SCAMPER Template

Take your problem-solving strategy and ideation to a whole new level.
SCAMPER Technique Template

About the SCAMPER Template

The SCAMPER technique is a good ideation method for brainstorming. It was developed in 1972 by author Bob Eberle, who focused on writing books about creativity for an audience base of young people. The SCAMPER method leads to 7 questions of different focuses, which can aid you in your approach to a problem. Essentially, it gives you 7 unique ways of filtering your problem. This approach leads to unlocking fresh ideas and improved innovations in understanding and solving the problems at hand.

What does SCAMPER stand for?

SCAMPER is an acronym that is broken down into the following keywords.
  • Substitute
  • Combine
  • Adapt
  • Modify (or Magnify and Minify)
  • Put to another use
  • Eliminate
  • Reverse
By using these keywords, you can find 7 deep and critical thinking questions beneficial to boosting brainstorming sessions. The questions are there to help guide you to finding innovative solutions for your problems and challenges. These keywords also help you break through blocks or walls in your work approach and thinking process.

When to use the SCAMPER technique?

It's easy to start a SCAMPER-based brainstorming session, regardless of if you're in the same room as your collaborators. Many websites offer templates and pre-populated examples for you to pull from in your creative processes. It is better to be non-linear in your SCAMPER brainstorming sessions; you don't have to begin at a specific key point or feel like you can't come back to touch on it later if you've moved on to a different one. You can bounce between sections if you are the moderator of the sessions.

Here's a guide on how to go about SCAMPER-based brainstorming

1. Get everyone on the same page with regard to the problem at hand. Communicate clearly, set goals, and list boundaries or limits before you begin scampering.
2. Work through each letter and keyword in the SCAMPER acronym. You can use the following breakdown, with included questions, to get the creative juices stirring.
  • Substitute: What can be substituted or changed? Is that your product, a problem, or the process? Can you substitute in something else entirely?
  • Combine: At this point, considering ways of combining segments within your process or your product may result in achieving something fresh or different. An example could be that some product features may be in conflict with each other or in the way of each other. Can these be combined to bring a better customer experience?
  • Adapt: In this portion of brainstorming, consider the parts of your process or product that could be added, adjusted or tweaked, or updated, or modified to improve it. Some standard questions could be: What adjustments can we make to the existing product? Could this process become more flexible in outworking it?
  • Modify: Could the process, problem, or product be modified in order to improve results? Can the entire process be modified to be more efficient?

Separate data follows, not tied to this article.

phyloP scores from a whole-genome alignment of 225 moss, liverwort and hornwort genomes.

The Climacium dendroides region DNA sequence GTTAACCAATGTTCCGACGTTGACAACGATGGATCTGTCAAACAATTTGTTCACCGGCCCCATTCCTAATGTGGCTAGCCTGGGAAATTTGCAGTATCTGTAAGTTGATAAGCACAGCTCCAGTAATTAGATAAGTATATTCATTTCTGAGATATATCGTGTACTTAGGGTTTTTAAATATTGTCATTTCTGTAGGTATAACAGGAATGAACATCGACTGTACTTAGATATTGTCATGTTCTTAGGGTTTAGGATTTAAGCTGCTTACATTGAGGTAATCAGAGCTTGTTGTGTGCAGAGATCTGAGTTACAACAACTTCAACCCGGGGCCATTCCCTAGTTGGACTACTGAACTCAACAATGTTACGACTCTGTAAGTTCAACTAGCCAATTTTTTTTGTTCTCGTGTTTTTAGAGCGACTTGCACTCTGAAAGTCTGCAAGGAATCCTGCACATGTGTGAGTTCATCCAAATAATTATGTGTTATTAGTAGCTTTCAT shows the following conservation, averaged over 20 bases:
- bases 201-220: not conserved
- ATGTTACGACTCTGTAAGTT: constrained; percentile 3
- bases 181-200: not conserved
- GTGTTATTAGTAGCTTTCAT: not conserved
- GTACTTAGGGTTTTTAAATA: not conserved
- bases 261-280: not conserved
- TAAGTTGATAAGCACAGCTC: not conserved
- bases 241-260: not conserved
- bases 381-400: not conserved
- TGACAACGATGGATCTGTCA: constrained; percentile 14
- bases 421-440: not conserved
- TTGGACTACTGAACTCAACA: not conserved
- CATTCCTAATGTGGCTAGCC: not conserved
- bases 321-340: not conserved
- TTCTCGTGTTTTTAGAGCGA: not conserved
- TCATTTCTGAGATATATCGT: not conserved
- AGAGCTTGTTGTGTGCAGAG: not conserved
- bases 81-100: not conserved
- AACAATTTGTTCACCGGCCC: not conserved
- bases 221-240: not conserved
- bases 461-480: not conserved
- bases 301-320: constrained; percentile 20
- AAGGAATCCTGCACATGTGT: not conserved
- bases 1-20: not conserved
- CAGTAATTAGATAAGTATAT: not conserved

• Put to another use: Is there an alternative use for the product or process? Are there any benefits in using the process or product in a different area?
  • Eliminate: Which things can be simplified or removed within the process or product? Can you achieve the results you desire without the parts considered for removal, and if so, how? The main focus in the segment is to remove aspects that don't contribute anything to the table.
  • Reverse: Are there any elements that could be interchanged or rearranged in order to drive improved results? Should we consider turning the whole process or product upside down (metaphorically)? Yes? Maybe?

Getting started with SCAMPER Template

If you want to generate ideas using the SCAMPER technique, understanding how it works is imperative, and having software, templates, or tools to use helps the process reach its full potential. There are many tools and templates available to help you create your own SCAMPER template.
These tools help you work through each keyword section, where you're able to add ideas onto sticky notes or similar structures for the subheadings. Once you've worked through the keywords, it's important to review the ideas, vote to find favorites, and shortlist any preferred or worthwhile options.

SCAMPER Examples

McDonald's has now become a household name when it comes to fast food. Although it might not be clearly visible in the 21st century, the company's formula pioneered a new way of doing things completely counter to the old restaurant experience.
The founder, Ray Kroc, already did a lot of work within the company, which makes it easier to identify ideas he implemented that came from using the SCAMPER method.
  • Put to other uses: Sell restaurants and property/real estate beyond simply selling hamburgers.
  • Eliminate: Self-service options for customers mean that waiters are not necessary, and that means less spending on paying salaries.
  • Rearrange: Customers pay for their food before they receive it.
Using the SCAMPER method facilitates lateral thinking techniques, and the fruit of this thinking brings the challenge to the status quo to guide the exploration of new possibilities for your process or product. Your product, for example, could now be experienced and received in a new light, which brings excitement and drives, hopefully keeping your loyal customers happy whilst at the same time reaching a new group and generation of people.